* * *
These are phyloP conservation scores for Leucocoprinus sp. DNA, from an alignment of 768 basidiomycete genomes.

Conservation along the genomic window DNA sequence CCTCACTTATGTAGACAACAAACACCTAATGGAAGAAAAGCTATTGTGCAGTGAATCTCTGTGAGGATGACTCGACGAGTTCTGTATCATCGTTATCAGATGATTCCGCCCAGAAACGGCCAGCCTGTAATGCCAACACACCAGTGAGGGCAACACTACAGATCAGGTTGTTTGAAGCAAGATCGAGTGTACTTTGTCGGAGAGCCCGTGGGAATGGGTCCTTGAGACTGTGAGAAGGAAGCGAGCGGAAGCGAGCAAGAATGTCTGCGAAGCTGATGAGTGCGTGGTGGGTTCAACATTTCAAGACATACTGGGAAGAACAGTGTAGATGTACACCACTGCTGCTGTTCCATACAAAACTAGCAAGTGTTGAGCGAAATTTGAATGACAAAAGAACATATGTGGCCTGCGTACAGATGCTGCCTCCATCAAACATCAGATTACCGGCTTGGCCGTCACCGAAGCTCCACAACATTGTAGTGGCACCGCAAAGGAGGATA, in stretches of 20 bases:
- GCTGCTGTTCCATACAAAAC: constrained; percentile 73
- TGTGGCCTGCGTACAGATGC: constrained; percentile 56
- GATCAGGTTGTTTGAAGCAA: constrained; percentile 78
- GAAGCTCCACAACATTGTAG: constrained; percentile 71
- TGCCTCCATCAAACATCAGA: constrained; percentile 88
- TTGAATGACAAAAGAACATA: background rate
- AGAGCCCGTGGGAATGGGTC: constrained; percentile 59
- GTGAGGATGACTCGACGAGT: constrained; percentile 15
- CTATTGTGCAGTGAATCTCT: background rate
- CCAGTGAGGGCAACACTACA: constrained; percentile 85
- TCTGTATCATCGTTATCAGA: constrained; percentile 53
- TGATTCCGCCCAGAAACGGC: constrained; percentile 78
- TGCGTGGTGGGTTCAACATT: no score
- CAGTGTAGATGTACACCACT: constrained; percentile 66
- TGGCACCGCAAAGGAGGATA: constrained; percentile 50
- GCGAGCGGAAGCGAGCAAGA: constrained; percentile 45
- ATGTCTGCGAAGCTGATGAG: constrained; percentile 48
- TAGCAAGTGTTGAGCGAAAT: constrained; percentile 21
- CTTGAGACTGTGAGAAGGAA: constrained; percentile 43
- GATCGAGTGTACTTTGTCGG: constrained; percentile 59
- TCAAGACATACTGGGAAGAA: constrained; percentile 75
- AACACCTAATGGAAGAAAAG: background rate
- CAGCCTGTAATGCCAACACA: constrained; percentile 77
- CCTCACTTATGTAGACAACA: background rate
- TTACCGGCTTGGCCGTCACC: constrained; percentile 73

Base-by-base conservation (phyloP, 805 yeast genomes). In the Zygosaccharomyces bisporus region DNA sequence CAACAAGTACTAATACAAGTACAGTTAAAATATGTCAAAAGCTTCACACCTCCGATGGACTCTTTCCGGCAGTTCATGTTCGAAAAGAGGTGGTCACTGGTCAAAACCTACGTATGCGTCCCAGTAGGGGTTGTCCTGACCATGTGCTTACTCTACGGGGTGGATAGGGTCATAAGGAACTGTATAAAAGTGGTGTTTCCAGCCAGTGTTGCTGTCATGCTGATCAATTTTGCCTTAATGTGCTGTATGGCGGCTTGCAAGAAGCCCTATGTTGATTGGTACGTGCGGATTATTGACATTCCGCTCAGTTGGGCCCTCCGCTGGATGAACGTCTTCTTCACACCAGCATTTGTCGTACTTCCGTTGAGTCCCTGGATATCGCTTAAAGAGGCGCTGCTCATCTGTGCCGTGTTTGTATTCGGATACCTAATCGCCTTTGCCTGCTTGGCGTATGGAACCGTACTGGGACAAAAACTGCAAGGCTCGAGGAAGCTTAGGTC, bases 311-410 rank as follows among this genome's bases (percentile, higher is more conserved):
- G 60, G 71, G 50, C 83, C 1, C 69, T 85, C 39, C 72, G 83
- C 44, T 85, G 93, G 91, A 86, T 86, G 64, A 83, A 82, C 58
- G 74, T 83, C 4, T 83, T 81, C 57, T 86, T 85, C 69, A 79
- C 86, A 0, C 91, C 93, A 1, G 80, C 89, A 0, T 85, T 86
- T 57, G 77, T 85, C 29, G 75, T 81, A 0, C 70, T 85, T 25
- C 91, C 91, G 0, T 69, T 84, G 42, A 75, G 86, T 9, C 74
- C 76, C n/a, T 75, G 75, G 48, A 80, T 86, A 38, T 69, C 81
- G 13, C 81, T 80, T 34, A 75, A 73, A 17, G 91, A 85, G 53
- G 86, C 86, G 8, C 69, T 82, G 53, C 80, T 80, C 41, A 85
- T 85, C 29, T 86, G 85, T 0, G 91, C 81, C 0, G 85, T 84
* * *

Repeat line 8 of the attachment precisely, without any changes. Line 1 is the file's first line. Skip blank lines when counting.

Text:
- TTGAATGACAAAAGAACATA: background rate